I’ve wanted to re-watch this film for years now, but I never managed to find a broadcast version of the movie in widescreen. I hate pan & scan presentations, and I knew that this one was shot wide, so I finally gave up trying to catch it in a widescreen presentation on cable and just bought the DVD straight from Amazon.
The Black Hole (1979)
It is the first time I’ve seen The Black Hole since its initial release to theaters back in 1979. When I saw it on screen for the first time I was completely blown away by the haunting images of the Cygnus suspended near a black hole like an insect caught in amber, a supposed derelict from a previous decade’s exploration. To this day I can’t get that image out of my head when I think about that movie. It is that sequence that motivated me to buy the DVD and watch the movie again.
Like everything Disney, especially at the time, there were patronizing attitudes from the characters on screen, and cute characters designed to sell toys to children. I had conditioned myself to overlook certain sequences in every film that came out from Disney (like the gridbugs sequence in Tron) consequently I was prepared to overlook the robots in the show and the requisite wires that came along with the floating robots that were visible in some scenes. These were the days of practical effects and wires were a requirement if you were going to film someone floating in space in 1979.
The floating robots and the artificial gravity on the Cygnus both call into question the science that the show is telling its story around. The ability to generate artificial gravity, or to have the robots negating gravity in order to float, implies an understanding of gravitational force and the technological ability to modify it, something that the characters in the show are obliged to marvel at as if it were a new thing.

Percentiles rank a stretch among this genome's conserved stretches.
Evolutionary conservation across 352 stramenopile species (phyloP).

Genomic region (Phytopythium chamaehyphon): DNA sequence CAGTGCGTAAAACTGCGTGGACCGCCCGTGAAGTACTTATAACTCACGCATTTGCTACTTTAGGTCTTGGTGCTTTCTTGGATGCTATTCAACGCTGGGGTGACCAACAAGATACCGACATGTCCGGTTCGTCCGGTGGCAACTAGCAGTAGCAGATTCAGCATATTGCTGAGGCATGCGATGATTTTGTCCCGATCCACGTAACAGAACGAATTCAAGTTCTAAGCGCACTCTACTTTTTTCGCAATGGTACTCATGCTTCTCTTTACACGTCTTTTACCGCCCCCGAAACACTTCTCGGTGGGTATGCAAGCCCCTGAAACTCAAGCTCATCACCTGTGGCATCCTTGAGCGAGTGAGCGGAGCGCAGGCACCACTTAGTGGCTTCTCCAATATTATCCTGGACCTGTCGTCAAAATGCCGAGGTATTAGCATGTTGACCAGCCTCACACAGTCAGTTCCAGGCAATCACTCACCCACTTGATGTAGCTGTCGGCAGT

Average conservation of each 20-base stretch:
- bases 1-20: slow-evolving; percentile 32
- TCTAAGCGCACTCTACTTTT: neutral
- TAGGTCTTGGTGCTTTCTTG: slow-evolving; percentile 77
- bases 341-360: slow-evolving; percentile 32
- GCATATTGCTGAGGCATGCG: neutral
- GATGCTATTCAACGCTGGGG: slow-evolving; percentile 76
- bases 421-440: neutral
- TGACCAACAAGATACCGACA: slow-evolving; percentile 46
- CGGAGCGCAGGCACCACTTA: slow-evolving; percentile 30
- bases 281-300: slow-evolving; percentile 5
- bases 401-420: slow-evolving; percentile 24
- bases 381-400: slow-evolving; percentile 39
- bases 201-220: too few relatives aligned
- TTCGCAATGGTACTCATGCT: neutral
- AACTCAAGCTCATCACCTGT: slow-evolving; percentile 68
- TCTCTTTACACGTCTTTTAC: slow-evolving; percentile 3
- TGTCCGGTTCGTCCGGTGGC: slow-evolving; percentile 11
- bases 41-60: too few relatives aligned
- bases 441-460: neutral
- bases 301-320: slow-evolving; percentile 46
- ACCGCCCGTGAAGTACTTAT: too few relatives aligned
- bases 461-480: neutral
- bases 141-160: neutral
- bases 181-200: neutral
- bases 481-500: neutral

It was about what I remember. The story, while simple, is compelling. It would be interesting to see this redone with modern effects and better dialog. Rumor has it that Disney has a remake in the works.
The real reason this movie still resides inside my head is the beauty of the Cygnus. That is why the screencap I took of the ship in the movie is the featured image. Here are a few more images of that glorious ship.
It manages to capture the beauty of and mystery of Jules Verne’s Nautilus which is supposedly what the designers were shooting for in the model. When they come up on the ship before it is lighted, it feels to me like approaching the Flying Dutchman on a stormy night at sea should feel. It is such a great sequence to watch.
Turn the movie off after they land on the ship if that is what makes it watchable for you. I stop watching Star Trek: Generations as soon as Kirk is swept off of the Enterprise B, 30 minutes into the movies run time. Movie’s over. Next film please.